A Week in Review: 4/29/12 to 5/05/12

A quick recap of AFRL and AFOSR news mentions over the past week.

April 30, 2012

Single nanomaterial yields many laser colors
Red, green, and blue lasers have become small and cheap enough to find their way into products ranging from BluRay DVD players to fancy pens, but each color is made with different semiconductor materials and by elaborate crystal growth processes. A new prototype technology demonstrates all three of those colors coming from one material. That could open the door to making products, such as high-performance digital displays, that employ a variety of laser colors all at once.

For better test results, swap topics often
Students of all ages might improve their test scores if the category of information changed abruptly midway through the test, according to a new study.

Green drone: Hydrogen fuel cell powers ScanEagle
Insitu, a wholly owned subsidiary of Boeing, announced this month that its ScanEagle unmanned aircraft completed a hydrogen-powered test flight for the first time. A propulsion module made from a 1,500-watt fuel cell by United Technologies and a hydrogen fueling solution by the Naval Research Laboratory were integrated into the ScanEagle at Insitu’s facilities in Bingen, Wash. …..Insitu is teaming up with the Air Force Research Lab later this year to test a fuel cell in the Integrator, a newer, bigger version that can carry heavier payloads such as radio relay equipment to assist soldiers in the field.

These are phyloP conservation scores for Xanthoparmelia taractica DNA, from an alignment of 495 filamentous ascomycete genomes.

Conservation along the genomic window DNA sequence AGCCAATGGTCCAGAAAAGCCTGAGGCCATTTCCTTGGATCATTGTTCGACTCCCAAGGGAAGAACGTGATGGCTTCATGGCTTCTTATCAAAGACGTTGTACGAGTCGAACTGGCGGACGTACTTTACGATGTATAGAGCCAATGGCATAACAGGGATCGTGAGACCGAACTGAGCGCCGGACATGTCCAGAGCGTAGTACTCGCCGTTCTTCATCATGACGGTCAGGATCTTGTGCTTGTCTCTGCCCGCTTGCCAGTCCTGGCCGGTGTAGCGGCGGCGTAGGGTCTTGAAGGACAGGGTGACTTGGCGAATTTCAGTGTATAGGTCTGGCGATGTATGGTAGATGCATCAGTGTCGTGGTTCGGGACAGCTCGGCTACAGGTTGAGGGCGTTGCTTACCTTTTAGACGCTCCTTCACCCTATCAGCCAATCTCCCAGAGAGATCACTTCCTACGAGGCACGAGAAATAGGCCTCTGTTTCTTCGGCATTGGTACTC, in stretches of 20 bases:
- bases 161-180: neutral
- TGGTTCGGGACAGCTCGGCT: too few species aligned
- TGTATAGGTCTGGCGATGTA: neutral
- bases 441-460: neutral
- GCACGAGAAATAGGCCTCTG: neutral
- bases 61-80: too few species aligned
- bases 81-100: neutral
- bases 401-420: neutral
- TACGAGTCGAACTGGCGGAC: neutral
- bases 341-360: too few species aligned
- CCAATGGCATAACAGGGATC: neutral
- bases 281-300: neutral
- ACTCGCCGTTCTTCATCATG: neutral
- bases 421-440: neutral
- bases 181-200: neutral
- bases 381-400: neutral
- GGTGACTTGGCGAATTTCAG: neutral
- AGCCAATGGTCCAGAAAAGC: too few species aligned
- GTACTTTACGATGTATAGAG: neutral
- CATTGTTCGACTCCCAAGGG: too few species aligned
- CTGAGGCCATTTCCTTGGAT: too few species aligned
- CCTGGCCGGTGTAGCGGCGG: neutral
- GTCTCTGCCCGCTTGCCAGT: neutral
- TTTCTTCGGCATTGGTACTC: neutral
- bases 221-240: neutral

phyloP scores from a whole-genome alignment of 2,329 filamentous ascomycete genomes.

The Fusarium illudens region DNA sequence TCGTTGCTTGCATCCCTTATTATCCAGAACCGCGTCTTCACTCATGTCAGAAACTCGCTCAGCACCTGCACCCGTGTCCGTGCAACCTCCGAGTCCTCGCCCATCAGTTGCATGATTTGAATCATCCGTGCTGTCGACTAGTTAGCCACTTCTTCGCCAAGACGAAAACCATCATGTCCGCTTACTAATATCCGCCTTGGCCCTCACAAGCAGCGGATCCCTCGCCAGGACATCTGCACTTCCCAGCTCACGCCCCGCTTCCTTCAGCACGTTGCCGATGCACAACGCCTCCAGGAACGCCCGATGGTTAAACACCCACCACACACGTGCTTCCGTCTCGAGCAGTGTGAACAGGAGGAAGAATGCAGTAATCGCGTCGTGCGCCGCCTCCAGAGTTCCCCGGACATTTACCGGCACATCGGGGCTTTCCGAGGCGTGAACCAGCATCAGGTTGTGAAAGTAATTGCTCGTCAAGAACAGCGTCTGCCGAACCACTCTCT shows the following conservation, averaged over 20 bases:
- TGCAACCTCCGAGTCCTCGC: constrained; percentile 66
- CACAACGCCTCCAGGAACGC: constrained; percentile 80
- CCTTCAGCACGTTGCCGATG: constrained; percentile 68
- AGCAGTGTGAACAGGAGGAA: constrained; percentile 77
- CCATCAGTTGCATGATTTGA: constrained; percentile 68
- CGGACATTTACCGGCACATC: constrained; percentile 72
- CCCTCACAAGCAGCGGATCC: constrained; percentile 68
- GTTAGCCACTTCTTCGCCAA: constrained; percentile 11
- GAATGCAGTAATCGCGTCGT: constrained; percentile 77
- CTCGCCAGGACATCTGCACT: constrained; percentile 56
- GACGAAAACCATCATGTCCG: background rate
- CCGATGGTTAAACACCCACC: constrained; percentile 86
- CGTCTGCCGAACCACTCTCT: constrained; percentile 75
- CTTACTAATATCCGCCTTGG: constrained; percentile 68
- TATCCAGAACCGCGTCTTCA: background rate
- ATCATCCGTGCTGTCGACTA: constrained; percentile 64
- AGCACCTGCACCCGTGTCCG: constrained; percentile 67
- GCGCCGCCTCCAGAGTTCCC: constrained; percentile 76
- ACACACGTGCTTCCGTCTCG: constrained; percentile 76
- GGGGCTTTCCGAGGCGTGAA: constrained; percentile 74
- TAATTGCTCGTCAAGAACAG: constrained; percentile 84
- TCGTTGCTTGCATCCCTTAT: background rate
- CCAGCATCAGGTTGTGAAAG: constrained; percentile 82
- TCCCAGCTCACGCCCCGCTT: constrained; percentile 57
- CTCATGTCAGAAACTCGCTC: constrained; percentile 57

Folding light: Wrinkles and twists boost power from solar panels
Taking their cue from the humble leaf, researchers have used microscopic folds on the surface of photovoltaic material to significantly increase the power output of flexible, low-cost solar cells.

May 1, 2012

Nanotech on Tap at Dallas-Area Research Conference
Neuroscience and novel cancer treatments might seem worlds away from high-efficiency batteries and advanced solar cells, but the U.S.-Korea Joint Symposium of Nanotechnology Workshops, hosted and co-organized by UT Dallas, will bring these diverse fields together under one roof…..The U.S. Air Force Office of Scientific Research and the South Korean government have sponsored the joint nanotechnology workshops for the past 10 years, with host institutions alternating between the two countries.

May 2, 2012

First-ever demonstration of autonomous bird-like robot perching on a human hand
By the virtue of their size and speed, birds are uniquely capable of efficient flight while flapping their wings and while gliding. Researchers at the University of Illinois at Urbana-Champaign have duplicated the control functions that allow birds to successfully perform a soft landing—in this case, perching on a human hand.

ATK Announces Retirement of TacSat-3 Satellite
….The Air Force announced on April 30th, 2012, that the satellite deorbited into and burned up in the Earth’s atmosphere nearly three years after its May 2009 launch. TacSat-3 was designed for six months of operation, with a goal of one year. Not only did it outlive its design life, it also surpassed its original mission requirements and goals as an experimental spacecraft, and was successfully transitioned to operational status in 2010.